WILMINGTON — In the wake of Amazon’s choice to go elsewhere for an air hub, the county commissioners’ discussion Wednesday with the local business development director was wide-ranging, touching on the area’s workforce, quality of life and housing stock.
Clinton County Business and Economic Development Director Bret Dixon said the workforce size here was an issue for Amazon early on, and that company officials advised those who wanted the online retailer to site its air freight hub in Wilmington that they needed to be looking at the workforce piece.
“Did we present it properly? Yes. Did we work through the [workforce] issues? Yes. If they come back could we fill the workforce [needs]? Yes,” Dixon told commissioners.
It is Dixon’s impression that an upper-level Amazon executive from the beginning picked up a perception of a lack of an available workforce during that executive’s first trip to the Wilmington Air Park in late 2015. Local, regional and state officials “worked very hard to overcome” that first impression, said Dixon.
In addition, Dixon feels that Amazon officials worried that if their air hub operations were to fail here, it would devastate a small community a second time.
Clinton County Commissioners President Kerry R. Steed said if Clinton County does have “potential deficits” in some regards such as workforce or housing, then the question needs to be asked, “What are we doing now to improve in those areas?”
Clinton County Commissioner Brenda K. Woods said one of the main things that keeps getting brought up is the local workforce — whether the topic is existing employers that currently have job openings, or of Amazon not coming because of a perception the area doesn’t have the necessary available workforce.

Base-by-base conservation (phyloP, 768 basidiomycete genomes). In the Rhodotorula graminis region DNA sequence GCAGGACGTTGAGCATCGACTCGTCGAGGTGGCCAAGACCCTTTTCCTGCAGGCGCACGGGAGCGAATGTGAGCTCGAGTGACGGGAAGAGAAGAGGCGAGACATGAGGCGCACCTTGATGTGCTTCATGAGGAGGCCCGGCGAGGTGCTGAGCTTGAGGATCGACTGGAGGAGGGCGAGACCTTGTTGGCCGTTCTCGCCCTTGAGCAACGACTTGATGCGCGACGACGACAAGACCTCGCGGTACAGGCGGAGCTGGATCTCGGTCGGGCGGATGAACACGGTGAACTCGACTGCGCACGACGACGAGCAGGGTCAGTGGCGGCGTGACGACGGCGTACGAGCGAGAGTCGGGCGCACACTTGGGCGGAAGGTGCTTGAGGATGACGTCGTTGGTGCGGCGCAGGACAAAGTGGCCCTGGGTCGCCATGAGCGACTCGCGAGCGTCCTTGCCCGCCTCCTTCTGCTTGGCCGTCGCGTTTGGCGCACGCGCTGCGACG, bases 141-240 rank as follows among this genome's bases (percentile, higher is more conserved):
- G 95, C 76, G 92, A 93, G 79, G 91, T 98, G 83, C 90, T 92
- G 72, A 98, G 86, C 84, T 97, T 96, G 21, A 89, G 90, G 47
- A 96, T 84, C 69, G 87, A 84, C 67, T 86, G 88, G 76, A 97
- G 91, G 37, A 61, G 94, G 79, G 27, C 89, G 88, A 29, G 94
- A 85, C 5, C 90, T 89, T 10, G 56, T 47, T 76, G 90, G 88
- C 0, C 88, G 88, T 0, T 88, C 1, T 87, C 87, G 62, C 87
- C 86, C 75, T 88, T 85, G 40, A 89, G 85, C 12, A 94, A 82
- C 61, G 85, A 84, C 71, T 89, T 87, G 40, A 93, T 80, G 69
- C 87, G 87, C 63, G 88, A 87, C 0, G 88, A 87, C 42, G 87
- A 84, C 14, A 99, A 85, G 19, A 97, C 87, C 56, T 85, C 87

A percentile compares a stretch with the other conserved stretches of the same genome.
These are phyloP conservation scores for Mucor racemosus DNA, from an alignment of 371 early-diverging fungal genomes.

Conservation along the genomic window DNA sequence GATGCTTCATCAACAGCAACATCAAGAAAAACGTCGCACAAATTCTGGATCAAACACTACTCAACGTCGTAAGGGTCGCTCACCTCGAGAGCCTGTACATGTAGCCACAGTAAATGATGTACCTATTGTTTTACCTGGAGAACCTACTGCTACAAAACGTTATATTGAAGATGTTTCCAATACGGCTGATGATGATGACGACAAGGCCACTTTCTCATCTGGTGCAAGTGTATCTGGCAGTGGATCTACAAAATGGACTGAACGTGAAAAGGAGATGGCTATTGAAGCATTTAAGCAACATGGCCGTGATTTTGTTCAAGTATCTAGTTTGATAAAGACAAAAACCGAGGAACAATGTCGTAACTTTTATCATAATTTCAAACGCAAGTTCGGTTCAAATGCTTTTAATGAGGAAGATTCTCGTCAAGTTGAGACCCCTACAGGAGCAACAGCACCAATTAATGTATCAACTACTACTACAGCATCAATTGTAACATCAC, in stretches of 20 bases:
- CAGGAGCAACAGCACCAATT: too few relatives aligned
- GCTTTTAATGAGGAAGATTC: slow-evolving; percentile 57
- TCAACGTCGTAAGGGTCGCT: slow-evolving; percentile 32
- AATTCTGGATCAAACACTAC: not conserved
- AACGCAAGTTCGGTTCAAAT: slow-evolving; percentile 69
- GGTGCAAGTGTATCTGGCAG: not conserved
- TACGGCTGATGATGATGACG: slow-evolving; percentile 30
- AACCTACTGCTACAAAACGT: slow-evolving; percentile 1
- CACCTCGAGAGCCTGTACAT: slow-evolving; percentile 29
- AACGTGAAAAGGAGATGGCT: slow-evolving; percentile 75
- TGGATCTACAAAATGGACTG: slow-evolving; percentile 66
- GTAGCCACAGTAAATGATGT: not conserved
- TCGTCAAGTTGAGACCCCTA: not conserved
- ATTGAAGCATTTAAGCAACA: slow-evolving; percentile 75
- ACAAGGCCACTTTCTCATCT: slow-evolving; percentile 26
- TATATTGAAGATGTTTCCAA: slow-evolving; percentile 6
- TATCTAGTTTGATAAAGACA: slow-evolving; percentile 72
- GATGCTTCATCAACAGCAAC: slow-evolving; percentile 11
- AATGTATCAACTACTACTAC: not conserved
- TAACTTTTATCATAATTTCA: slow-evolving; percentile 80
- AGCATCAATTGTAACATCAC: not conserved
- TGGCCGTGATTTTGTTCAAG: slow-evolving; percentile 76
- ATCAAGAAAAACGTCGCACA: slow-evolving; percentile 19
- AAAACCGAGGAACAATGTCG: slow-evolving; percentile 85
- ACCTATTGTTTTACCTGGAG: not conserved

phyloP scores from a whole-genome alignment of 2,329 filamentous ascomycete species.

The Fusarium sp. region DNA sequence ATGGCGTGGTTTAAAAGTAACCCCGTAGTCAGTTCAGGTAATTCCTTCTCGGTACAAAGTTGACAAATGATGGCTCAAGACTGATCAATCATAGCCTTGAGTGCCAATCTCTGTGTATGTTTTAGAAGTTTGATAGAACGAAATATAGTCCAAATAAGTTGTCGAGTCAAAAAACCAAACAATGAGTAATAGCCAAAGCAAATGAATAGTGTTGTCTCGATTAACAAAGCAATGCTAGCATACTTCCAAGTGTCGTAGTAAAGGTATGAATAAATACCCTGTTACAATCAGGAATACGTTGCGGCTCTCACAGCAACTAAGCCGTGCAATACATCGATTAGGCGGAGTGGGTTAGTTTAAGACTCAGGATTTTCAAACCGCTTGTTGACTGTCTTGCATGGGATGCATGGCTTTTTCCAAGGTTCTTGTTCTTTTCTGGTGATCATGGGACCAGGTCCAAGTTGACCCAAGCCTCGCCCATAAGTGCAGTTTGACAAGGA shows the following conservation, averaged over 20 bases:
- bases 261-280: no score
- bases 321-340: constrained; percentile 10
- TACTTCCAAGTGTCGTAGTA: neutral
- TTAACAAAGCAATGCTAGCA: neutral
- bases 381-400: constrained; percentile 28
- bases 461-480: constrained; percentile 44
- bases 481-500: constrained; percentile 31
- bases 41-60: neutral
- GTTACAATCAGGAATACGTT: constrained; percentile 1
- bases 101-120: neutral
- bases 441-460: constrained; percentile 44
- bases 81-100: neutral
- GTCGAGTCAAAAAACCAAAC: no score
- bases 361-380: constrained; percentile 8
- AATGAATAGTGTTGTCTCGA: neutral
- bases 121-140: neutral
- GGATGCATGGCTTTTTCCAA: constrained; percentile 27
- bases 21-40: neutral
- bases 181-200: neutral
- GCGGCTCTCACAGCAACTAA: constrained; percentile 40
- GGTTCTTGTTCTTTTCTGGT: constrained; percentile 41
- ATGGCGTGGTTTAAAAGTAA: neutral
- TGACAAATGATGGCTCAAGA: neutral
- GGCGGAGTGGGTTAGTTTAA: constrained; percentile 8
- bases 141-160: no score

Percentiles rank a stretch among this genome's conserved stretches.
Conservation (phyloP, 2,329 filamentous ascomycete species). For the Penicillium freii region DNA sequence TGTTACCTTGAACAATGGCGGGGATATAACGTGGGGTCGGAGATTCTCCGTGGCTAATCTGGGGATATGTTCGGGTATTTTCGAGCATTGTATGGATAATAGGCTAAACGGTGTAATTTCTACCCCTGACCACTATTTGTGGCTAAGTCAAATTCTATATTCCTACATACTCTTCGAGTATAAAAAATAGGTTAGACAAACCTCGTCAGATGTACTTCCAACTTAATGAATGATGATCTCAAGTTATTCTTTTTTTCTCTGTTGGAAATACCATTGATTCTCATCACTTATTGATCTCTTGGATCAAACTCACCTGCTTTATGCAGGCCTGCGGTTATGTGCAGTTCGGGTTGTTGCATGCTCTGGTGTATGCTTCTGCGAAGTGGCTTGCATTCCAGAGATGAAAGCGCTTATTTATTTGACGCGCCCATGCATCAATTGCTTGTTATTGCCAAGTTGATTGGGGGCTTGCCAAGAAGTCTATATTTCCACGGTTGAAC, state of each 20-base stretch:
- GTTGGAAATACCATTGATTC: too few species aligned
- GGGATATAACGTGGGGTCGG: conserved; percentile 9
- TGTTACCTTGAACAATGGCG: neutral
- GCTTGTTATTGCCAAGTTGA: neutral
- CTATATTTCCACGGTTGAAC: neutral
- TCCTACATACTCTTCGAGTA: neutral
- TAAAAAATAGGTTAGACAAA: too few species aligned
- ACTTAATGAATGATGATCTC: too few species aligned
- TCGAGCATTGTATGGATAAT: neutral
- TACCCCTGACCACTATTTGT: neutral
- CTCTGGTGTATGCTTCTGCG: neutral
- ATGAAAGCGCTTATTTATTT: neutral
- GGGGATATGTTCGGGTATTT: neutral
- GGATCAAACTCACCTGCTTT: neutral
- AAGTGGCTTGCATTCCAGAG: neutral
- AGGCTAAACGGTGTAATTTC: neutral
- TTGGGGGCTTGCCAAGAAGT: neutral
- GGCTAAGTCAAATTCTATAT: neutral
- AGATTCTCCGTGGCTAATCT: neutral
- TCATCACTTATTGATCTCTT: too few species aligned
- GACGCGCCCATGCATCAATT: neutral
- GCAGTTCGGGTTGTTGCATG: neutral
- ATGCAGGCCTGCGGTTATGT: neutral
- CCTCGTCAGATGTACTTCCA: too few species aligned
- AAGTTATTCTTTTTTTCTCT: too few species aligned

Dixon said local officials have a good resource they contract with for such concerns — named Workforce Solutions Unlimited.
As for adding to the housing that’s available, building a house is a free market enterprise, Dixon said.
Clinton County Commissioner Patrick Haley said if jobs come, people might be surprised at how quickly new houses also would show up.
On quality of life, Dixon said it was not the decisive factor for new businesses that have located here. More important to these companies, he said, were workforce and available properties.
He added he thinks families are drawn to reside in places that have “good schools, no drugs, safety, good quality communities.”
The Amazon decision announced last week spurred Nathan Collett to attend Wednesday’s commissioners session. He had a list of eight questions he posed in an earlier email to the Clinton County Port Authority and to commissioners.
Among the questions, Collett asked why the Port Authority, which owns the Wilmington Air Park, holds its monthly public meetings at 9 a.m. on a weekday when most blue-collar workers — the ones most affected by the Port’s actions, he said — cannot attend.
He also wondered, “Why was it ever allowed, when we had one of the largest retailers in the U.S. looking to operate in our backyard, for the pilots to go on strike? Who failed to meet pilot demands and why?”
In his email Collett, who with his father operates Pot-Luck Greenhouse in Clinton County, stated: “Please help myself, and the community at large, understand why an investor, with as many jobs as Amazon offered, and a 50-year contract, were not incentivized to remain where the jobs were needed the most, right here in Clinton County.”
Reach Gary Huffenberger at 937-556-5768.